The Embrace of Dying

Mike, driver, London Black Cab

They say you should never question fate.  I am always fascinated on how, through random circumstances, you find yourself right in the middle of what you have been looking for.

On the final day of the four days of filming and with only hours left until our flight to Provence, Chaz, my associate producer, and I set out to see if we could capture some of the elements and historical landmarks in London.  Within those hours, we filmed with a street performer, an incredibly talented group of violinists as well as a bag piper performer. It was my intention to ask random people about their thoughts on death and dying for the film we were working on in London (“The Embrace of Dying”). 

I tried this with a few Londoners over the course of the week and really had no luck.  People generally were not interested in talking about death and dying, especially on camera with a stranger from America! 

We decided to jump into a cab and head back to our hotel.  I figured let’s take a shot and ask this cabby. As he drove in the direction of the hotel, I explained who I was and what we were doing.  He listened and simply said, “No, not interested.”  I kindly said ‘thank you,’ and he continued driving. 

As we were coming around one of the many busy squares, I could see people watching a street performer who was perched high in the air.  I said to Chaz, “Let’s jump out and get this shot.”  We were now pushing the clock on time, but I just felt I needed this shot.  So often on these road trips, my need to capture as much as I can, pushing the envelope like this is pretty common.

Our time clearly was up and we had to go.  It’s big traffic in London and trying to catch another cab was going to take real work and effort.  Chaz and I hit the streets waving our hands in the air.  As I saw a cab turn in the direction of our hotel, I yelled, trying to position myself on the street where he could see me in his window.  In a quick moment, I knew he saw me.  He stopped and Chaz and I ran and jumped in.

Once in the cab, I asked about him seeing me; he joked about my arms in the air.  As I told him where we were headed, my camera was still in my hand, not wanting to shut it off.  I wanted to film from the cab on what it felt like being in a London Black Cab.

I was filming out the window, and Chaz was taking production photos.  I just felt the need to ask our cabby his thoughts on death and dying, even though I was done for the day.  So I said, “Excuse me, can I ask you a question?”  I explained why we were in London.  I told him about The Embrace of Dying film, the filming about hospice, and the documenting of Highgate Cemetery.  He listened but didn’t say anything.  I passed him my page question about death and dying.  He read it as he sat at the light.  He then said in an emotional, crackling voice with a deep British accent, “Oh, well this hits a deep emotion for me.  See, I lost my daughter and life has not moved on since.”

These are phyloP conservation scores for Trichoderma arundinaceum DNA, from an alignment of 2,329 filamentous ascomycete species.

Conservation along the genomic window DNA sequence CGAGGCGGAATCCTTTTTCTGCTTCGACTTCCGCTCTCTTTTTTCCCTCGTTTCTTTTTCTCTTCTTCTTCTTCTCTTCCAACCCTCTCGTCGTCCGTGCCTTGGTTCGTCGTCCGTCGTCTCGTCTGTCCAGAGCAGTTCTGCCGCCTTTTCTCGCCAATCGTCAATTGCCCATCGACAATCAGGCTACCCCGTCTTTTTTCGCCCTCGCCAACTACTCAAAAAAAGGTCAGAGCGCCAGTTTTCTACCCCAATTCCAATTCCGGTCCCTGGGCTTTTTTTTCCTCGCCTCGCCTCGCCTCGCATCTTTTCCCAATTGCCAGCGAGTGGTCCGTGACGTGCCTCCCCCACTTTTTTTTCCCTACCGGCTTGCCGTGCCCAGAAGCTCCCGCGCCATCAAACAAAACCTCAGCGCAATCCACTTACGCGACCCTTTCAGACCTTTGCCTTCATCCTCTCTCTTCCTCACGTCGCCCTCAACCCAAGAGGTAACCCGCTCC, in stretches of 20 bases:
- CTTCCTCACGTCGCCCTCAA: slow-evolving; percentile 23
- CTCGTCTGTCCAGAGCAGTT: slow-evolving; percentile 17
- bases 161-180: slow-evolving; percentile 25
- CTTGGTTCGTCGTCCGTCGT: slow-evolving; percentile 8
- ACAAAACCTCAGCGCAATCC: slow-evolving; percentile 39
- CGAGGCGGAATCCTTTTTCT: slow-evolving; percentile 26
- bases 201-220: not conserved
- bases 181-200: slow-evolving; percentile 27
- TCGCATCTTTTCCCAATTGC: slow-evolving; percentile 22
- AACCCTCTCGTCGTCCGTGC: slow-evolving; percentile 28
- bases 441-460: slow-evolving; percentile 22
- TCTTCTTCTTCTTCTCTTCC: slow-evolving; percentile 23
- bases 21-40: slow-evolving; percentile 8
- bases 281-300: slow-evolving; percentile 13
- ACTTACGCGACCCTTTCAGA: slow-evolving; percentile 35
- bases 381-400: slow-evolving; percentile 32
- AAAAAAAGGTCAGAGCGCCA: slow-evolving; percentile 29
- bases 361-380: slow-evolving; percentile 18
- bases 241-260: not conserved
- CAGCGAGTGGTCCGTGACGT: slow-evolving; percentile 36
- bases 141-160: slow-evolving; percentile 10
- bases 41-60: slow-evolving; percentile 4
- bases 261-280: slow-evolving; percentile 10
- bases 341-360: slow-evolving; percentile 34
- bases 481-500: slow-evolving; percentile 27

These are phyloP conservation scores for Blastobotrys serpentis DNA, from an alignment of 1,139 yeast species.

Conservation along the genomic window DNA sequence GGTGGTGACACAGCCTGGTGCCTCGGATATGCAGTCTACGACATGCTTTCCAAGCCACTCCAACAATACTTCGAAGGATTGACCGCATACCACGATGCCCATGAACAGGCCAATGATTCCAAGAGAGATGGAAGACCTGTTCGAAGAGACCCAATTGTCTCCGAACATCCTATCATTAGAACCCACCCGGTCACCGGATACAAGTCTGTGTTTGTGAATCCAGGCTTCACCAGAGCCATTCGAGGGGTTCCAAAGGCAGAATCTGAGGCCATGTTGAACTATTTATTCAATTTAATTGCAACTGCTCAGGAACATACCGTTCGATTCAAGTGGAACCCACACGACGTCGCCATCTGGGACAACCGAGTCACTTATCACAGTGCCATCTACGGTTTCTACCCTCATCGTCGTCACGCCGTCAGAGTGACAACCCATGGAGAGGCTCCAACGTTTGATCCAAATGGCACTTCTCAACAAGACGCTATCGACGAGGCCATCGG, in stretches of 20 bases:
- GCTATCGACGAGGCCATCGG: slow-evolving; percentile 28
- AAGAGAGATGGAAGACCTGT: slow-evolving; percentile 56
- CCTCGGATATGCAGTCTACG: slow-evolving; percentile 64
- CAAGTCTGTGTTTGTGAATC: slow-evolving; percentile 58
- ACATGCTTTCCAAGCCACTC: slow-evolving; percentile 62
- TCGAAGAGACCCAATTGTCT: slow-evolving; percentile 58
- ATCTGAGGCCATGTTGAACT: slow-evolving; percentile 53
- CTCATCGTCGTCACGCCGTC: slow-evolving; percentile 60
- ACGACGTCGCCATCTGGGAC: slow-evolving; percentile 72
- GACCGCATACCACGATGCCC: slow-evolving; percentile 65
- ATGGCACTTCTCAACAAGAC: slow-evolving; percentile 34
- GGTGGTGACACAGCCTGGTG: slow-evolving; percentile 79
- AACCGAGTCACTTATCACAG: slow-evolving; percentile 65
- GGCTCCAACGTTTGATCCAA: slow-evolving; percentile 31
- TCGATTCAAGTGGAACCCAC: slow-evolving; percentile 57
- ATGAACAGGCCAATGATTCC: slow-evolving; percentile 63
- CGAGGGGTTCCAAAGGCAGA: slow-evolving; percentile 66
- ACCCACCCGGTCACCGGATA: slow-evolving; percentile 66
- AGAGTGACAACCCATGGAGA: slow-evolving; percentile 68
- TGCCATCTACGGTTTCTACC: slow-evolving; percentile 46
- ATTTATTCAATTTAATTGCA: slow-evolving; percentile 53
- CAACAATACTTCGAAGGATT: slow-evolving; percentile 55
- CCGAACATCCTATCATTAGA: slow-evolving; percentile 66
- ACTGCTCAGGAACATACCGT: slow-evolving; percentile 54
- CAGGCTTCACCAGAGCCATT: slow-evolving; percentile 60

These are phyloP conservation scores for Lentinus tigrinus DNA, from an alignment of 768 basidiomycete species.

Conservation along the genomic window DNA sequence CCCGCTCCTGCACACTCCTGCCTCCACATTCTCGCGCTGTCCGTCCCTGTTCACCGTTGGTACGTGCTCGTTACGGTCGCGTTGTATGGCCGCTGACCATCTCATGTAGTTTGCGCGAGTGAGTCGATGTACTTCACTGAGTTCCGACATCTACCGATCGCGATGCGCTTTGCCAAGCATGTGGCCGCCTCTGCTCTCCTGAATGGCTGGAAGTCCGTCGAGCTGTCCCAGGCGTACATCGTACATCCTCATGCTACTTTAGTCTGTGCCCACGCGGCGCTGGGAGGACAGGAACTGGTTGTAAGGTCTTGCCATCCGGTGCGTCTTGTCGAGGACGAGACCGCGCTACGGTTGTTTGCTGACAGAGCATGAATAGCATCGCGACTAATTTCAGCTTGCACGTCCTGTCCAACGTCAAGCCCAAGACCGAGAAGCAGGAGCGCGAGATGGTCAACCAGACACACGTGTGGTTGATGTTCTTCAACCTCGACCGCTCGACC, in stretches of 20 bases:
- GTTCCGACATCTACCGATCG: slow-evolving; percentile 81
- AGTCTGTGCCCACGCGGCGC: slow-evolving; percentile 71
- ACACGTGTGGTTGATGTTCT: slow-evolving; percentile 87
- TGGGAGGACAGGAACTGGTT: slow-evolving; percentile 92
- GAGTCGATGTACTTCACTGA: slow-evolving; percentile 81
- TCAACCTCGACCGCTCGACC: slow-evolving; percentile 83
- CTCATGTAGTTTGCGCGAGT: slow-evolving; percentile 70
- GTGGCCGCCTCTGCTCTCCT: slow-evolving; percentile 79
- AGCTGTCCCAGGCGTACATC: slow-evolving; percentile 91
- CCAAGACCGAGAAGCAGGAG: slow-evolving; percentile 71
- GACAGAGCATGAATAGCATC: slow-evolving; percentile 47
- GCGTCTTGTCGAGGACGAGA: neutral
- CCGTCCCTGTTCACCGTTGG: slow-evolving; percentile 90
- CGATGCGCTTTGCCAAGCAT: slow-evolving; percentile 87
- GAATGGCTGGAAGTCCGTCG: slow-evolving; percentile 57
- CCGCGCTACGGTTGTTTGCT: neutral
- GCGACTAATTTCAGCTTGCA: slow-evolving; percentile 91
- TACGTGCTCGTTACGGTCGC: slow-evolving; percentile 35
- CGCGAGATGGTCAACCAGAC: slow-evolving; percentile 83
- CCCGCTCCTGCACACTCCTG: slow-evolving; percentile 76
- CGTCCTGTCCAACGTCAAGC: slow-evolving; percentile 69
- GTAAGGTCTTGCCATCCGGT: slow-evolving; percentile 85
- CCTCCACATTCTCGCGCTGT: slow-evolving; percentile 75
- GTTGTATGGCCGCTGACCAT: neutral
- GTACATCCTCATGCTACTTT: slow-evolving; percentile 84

I looked at Chaz like, ‘you’ve got to be kidding?’  Our last cab ride on the way to the hotel to leave.  How could this happen?  I asked Mike, who is a bald, round-faced 60-year old with dark brown eyes and an easy to like personality, “Can you talk about this?”  He said he would like to.  I asked if we could do it once we arrive at the hotel.

We pulled in front of the hotel and Mike began to talk from the seat of his black cab, which he has driven for thirty-some years.  He explained his daughter, Eve, was twenty-nine. Eve was his only child between him and his wife of forty years.

With tears rolling down his face and a lump in his throat making it difficult for him to speak, he told the story of how Eve was submitted into a local London hospital for complications from bariatric surgery.  What was supposed to be a simple procedure turned gravely tragic resulting in Eve’s death.

The filming with Mike was tough to do. Here is a man I have never met, talking about something every parent fears - losing a child.  I really felt close to Mike, especially seeing the pain he still holds now after some six years later.  Mike talked about how life just moves on but it’s not the same. 

In the context of our discussions, Mike shared so many personal thoughts that will clearly become one of these moments that will touch anyone who sees this film.

Grief is an emotion we cannot escape and often it may haunt us to the end of our days.  But this is part of being human.  We very much want to thank Mike for sharing this deeply personal story.